The unique performance art of Sandra Vivas

When a birth defect affecting her hip derailed her ambitions in ballet, Sandra Vivas found her  triumph in performance art



Photo by: Suwon Lee

The Venezuelan born artist constructs curious exhibitions depicting prevalent political and social issues.

She doesn’t shy away from developing her own style and design when creating her performances, using audio visual media, everyday household items and even food to tell her stories. Elements of yoga, martial arts, dance and her signature head stand pose underscore her brand.  Her performances have been exhibited both live and on video recordings globally to much acclaim. Currently residing in Dominica, she is spending time recovering from Hurricane Maria that struck the island last year. She lets nothing stop her. 


Tell us about your beginnings?

“I was born in Venezuela in a very musical village. It was a very big part of our culture and I quickly realized I didn’t have the ear to be a part of that, but I loved creativity and the arts. Falling in love with ballet, I decide that is what I wanted to do, and my sister and I attended classes but it wasn’t long after I realized I could not continue because of a hip problem that I was born with. Continuing my pursuits, I did my BFA at Universidad Central de Venezuela, but to reach for my masters my mother said I had to get top marks so that she could get me a scholarship. We had no money for tuition.  I managed to get the grades and I completed my MFA at the San Francisco Art Institute a few years later. ”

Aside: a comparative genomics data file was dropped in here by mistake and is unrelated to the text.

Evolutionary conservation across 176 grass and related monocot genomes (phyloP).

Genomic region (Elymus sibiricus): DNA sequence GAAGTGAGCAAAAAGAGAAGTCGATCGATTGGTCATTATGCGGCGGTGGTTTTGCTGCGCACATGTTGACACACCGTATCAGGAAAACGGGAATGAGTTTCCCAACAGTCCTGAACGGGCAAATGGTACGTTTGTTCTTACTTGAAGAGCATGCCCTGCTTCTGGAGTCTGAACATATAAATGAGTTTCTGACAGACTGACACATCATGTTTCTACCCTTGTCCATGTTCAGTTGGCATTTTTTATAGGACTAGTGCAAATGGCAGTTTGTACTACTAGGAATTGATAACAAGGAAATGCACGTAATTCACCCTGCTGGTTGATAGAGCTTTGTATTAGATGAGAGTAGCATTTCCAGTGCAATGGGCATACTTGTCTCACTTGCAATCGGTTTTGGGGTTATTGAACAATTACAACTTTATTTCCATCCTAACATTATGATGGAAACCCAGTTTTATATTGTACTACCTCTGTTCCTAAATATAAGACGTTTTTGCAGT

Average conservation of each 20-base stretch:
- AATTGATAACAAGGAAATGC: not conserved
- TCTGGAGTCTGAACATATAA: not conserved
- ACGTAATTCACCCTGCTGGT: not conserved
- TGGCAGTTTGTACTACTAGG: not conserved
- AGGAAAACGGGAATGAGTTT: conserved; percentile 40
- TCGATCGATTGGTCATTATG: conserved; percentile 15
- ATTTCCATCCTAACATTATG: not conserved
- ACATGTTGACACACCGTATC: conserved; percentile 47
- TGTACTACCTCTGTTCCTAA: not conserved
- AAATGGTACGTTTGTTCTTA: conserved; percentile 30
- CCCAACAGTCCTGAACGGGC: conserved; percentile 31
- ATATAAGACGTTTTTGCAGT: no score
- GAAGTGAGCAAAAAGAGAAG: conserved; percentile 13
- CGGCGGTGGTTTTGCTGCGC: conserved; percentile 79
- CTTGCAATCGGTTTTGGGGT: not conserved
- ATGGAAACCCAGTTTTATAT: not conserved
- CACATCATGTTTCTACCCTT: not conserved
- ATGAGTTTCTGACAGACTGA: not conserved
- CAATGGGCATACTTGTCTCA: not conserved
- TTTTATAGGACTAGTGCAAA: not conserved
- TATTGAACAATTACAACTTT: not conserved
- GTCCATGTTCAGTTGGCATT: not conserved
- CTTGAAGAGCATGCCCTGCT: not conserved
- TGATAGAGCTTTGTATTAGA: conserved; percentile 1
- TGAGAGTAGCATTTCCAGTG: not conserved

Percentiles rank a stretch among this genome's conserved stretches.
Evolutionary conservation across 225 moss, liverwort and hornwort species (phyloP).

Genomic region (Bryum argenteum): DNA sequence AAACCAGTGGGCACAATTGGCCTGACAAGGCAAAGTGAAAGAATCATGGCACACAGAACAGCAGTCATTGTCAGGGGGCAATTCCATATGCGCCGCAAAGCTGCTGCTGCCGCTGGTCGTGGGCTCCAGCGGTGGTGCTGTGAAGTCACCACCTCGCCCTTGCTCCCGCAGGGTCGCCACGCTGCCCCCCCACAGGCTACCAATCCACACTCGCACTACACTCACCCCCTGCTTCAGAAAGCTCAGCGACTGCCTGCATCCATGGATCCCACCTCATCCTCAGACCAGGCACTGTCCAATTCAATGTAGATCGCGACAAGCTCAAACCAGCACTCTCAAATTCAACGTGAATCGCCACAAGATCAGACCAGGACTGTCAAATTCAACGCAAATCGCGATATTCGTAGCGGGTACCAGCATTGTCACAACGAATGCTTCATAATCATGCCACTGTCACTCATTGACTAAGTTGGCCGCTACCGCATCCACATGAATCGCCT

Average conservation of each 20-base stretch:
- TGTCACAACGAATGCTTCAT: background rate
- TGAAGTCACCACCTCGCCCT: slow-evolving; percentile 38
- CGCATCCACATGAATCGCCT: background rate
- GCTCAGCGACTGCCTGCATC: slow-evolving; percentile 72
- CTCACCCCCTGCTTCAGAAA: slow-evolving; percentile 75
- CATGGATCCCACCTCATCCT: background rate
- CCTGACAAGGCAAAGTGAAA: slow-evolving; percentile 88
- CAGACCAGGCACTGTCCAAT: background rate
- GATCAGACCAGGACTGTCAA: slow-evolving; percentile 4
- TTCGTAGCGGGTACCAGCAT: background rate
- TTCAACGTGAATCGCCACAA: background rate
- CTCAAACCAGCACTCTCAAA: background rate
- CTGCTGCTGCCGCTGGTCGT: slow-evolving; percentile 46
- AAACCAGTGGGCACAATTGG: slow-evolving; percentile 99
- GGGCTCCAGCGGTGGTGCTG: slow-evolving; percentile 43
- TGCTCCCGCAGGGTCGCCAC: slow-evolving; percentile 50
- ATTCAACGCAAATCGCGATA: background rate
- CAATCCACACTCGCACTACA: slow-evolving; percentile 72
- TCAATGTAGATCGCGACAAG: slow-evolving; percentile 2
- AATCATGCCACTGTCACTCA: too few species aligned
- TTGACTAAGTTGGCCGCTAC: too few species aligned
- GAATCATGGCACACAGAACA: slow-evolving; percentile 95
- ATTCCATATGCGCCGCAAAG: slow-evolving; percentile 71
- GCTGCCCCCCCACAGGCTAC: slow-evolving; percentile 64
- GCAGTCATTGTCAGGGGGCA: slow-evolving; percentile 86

Where did your direction in performance art come from?

“It began around the time I had to stop performing dance because my knee injury developed and the doctors told me I had to quit dancing. I was devastated but it turned out to be a blessing in disguise, because my teacher at University introduced me to performance art.”

-On her motivations-

“I am motivated by my own life. I’m an artist in spite of myself because sometimes I hate to make it, it scares me, but I have to face it. Many of my work comes from a feminist stance because I see women being marginalized, but it also touches on social issues that I would see for myself. Often times my friends  also motivate me because sometimes I have a hard time believing in myself and they believe in me a lot.”

One of Vivas’ performances includes her knocking on pots and pans attached to her body. A reflection of a form of protest that exists in Venezuela where people knock pots and pans in hiding. The sound would be heard through the neighborhood and by the authorities. 



Cacerolazo Unipersonal (Unipersonal Pot banguing). Performance, July 2015 at Centro de Arte Los Galpones, Caracas.  Photo by Consuelo Mendez- A piece on the covert protests against the Venezuelan government. 


“I also am inspired by humor in certain situations and often use challenges such as my knee problem as part of the joke.”

– Sandra has had digital viewings and exhibitions in Venezuela, Spain, Colombia, Europe and the Caribbean.  2 theses have been written about it back in Venezuela. 

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Photo credit: Shannon Barro